CM10135 / Programming II:   Assignment 2 (2004)

Build Your Own Chat Application

Assignment Date:  Tuesday,  9 March.  Due date:  Thursday, 25 March at 4:00pm

This assignment is the second of four you will have in this course.  Your mark in Programming II is composed of 60% coursework, 40% exam.

The Basic Idea:

In this assignment you will be creating a GUI application that allows people to chat with each other.  This project should let you develop and display your skills in GUIs, threads, networking and handling exceptions.  Of course, you won't know anything about networking in the first week of the project, but you will have plenty to do that week building the basic interface. 

Note:  Networking lectures start the week of 15 March, so you should just be working on the GUI and threading the first week!

Reminder on plagiarism:  Plagiarism occurs any time that you use someone else's ideas without acknowledging them.  Plagiarism is much, much worse than asking for help.  If you get help on any part of your assignment you should acknowledge this in the comments.  This includes asking coursemates, tutors, or other staff, as well as reading things in books or on the Internet.  Say exactly where your help came from, and exactly how much of the code is your own.

What to do:

  1. Remember to write an informal specification / requirements statement of your application before you start.  You will probably want to draw the window(s) you want to build, and specify some classes.
  2. First, you want to build a GUI application with some labels, two large text panes and at least one button.
    1. One text pane is for typing into / sending messages, the other is for receiving messages.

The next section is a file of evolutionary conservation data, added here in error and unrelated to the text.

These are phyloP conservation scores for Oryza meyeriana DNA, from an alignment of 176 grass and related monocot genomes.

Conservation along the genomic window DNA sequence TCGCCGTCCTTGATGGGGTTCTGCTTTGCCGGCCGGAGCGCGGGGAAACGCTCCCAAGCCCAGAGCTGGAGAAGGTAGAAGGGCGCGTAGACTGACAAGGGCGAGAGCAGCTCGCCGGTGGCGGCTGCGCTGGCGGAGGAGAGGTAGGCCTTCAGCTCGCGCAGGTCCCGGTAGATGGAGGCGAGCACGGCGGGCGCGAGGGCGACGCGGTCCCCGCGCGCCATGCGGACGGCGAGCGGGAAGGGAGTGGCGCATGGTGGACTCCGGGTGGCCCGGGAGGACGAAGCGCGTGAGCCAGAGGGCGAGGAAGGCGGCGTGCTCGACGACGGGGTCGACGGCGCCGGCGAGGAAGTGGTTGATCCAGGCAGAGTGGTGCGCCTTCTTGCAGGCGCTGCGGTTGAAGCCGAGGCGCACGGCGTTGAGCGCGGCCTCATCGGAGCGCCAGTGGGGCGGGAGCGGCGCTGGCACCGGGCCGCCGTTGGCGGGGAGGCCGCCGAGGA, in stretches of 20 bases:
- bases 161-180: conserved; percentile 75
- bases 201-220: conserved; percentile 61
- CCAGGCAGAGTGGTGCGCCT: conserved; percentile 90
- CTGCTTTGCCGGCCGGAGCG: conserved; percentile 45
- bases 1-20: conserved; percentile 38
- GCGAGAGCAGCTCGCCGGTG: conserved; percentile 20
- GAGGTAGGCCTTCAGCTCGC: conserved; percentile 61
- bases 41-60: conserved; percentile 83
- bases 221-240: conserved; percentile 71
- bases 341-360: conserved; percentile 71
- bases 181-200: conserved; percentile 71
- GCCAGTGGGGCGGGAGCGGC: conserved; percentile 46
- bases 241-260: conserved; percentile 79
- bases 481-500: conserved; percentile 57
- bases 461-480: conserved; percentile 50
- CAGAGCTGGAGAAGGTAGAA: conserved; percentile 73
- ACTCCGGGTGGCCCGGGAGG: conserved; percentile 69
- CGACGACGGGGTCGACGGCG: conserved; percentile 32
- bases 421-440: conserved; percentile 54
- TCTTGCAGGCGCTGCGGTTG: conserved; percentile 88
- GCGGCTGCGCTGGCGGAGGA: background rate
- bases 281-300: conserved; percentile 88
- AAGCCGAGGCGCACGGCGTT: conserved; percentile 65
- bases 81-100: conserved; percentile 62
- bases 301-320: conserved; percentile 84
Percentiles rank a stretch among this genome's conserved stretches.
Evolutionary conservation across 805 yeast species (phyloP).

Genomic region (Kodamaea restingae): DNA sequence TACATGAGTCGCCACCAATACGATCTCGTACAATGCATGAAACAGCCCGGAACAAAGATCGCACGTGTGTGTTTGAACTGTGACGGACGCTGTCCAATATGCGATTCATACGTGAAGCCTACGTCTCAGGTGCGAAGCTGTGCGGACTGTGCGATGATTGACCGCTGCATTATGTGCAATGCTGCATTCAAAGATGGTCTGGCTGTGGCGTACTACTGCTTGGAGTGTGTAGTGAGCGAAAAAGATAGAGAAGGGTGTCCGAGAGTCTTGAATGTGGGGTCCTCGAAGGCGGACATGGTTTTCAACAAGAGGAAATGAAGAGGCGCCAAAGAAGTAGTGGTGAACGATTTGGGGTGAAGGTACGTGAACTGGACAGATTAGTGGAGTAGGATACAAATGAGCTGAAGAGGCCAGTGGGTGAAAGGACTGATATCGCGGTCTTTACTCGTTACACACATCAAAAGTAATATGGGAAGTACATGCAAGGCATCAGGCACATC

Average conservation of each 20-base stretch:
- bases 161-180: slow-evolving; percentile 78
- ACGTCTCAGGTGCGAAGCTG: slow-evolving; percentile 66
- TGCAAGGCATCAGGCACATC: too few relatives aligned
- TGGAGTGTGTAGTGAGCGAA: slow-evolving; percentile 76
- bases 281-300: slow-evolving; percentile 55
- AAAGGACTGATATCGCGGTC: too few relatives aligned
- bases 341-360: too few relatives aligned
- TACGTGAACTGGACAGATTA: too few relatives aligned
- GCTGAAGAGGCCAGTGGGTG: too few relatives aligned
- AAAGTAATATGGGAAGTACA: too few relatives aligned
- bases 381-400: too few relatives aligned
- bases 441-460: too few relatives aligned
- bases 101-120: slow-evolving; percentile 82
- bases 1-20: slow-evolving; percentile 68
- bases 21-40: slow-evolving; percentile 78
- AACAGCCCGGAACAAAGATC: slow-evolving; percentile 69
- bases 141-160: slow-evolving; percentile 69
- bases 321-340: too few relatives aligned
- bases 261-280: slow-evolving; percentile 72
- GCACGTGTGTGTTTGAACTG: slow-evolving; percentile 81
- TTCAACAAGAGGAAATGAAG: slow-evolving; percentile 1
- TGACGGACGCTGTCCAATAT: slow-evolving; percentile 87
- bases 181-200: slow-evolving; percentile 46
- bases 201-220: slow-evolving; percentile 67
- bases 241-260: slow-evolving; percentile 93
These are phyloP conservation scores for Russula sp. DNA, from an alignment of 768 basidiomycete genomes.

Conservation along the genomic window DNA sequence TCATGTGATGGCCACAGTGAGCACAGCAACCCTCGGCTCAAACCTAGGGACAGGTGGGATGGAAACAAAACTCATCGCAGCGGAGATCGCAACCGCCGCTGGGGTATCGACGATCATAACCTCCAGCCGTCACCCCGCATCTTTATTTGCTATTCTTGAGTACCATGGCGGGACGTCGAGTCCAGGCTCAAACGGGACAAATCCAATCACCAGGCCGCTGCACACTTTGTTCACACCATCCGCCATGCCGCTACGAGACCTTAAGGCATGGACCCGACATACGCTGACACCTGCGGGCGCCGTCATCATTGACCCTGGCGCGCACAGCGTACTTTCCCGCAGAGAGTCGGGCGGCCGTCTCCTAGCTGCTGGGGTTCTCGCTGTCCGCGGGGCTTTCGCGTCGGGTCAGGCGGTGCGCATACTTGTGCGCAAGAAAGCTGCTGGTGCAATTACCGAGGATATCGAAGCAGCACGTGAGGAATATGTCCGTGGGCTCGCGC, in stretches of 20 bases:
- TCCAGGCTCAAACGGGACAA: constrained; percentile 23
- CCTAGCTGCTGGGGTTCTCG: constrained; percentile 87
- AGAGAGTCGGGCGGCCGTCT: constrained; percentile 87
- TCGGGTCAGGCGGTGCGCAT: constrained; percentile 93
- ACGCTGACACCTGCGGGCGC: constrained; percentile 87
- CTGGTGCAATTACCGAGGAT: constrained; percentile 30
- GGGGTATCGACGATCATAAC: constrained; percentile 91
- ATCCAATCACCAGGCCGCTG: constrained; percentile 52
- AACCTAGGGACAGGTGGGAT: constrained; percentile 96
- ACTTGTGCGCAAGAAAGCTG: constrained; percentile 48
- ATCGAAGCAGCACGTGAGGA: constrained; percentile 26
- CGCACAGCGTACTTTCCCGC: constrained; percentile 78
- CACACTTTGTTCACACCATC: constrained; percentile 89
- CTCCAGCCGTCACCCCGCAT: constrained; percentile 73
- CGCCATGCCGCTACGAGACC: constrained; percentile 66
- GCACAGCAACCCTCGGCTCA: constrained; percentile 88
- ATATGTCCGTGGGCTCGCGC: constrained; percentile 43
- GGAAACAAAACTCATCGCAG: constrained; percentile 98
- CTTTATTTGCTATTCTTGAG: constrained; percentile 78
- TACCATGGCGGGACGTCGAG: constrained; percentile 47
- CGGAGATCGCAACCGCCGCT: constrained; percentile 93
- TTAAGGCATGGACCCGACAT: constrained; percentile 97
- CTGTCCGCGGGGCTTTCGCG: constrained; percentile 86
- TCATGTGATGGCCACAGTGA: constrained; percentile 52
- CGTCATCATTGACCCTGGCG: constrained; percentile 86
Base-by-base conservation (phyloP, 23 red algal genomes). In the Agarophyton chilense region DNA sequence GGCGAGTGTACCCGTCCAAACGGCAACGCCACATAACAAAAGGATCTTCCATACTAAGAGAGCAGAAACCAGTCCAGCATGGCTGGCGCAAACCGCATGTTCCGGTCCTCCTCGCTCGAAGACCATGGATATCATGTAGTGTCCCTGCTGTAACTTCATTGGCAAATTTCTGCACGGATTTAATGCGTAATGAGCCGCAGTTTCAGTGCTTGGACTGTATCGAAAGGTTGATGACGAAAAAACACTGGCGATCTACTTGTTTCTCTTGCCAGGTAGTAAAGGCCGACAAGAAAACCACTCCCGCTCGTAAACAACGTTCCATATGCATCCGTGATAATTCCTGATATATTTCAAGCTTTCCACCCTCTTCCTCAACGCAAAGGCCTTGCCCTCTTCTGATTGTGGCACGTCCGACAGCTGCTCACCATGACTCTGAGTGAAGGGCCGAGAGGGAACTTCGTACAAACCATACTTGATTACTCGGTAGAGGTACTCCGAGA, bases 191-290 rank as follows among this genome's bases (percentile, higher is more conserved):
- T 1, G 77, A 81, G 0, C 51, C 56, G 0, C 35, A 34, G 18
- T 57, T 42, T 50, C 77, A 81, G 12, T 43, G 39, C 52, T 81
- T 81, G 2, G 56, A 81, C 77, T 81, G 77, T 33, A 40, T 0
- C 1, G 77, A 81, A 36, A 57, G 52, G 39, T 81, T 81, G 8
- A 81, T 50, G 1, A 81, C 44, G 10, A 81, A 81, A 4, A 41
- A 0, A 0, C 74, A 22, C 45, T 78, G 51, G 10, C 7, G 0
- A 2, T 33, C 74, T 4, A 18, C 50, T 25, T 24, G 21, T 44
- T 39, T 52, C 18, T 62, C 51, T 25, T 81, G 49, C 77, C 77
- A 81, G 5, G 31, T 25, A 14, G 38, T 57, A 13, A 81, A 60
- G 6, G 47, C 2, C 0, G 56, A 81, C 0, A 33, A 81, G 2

2. The labels should make it clear which is which.
    3. One button should let you quit the application.  You might want to add other buttons too (see below.)
  3. Next, you want to implement the producer / consumer pattern (see the Sun tutorial) for the two text panes.  When you enter text in one pane, you want it to be printed in the other.
    1. You can do this in real-time, or after you hit return, or after you push a button, your choice.
    2. Make certain that your labels make it obvious how to use your GUI!
  4. That's all you have to do for a minimal pass (see criteria below.)
  5. This next section won't make much sense until you've had your networking lectures.
  6. Add radio buttons to chose whether you are running a `client' or a `server', and two little text boxes for your IP address & a port number.
  7. Make your application work across a network, e.g. use it to have a chat between two BUCS computers.
  8. Be sure to do good exception handling, e.g. so you can tell if the client couldn't find the server.
  9. Getting a chat working across the network is all the functionality you need for a good pass.
  10. Add optional / creative features (see suggestions below) to get marks towards distinction.
Remember: functionality alone doesn't get you high marks!  There should be good code layout, good comments, good documentation, and good exception handling.

What to hand in:

  1. Your specification / requirements statement.
  2. A design for your solution, including especially the algorithms.  Note that we expect this to have been written before you have done the coding, so it may have bugs in it!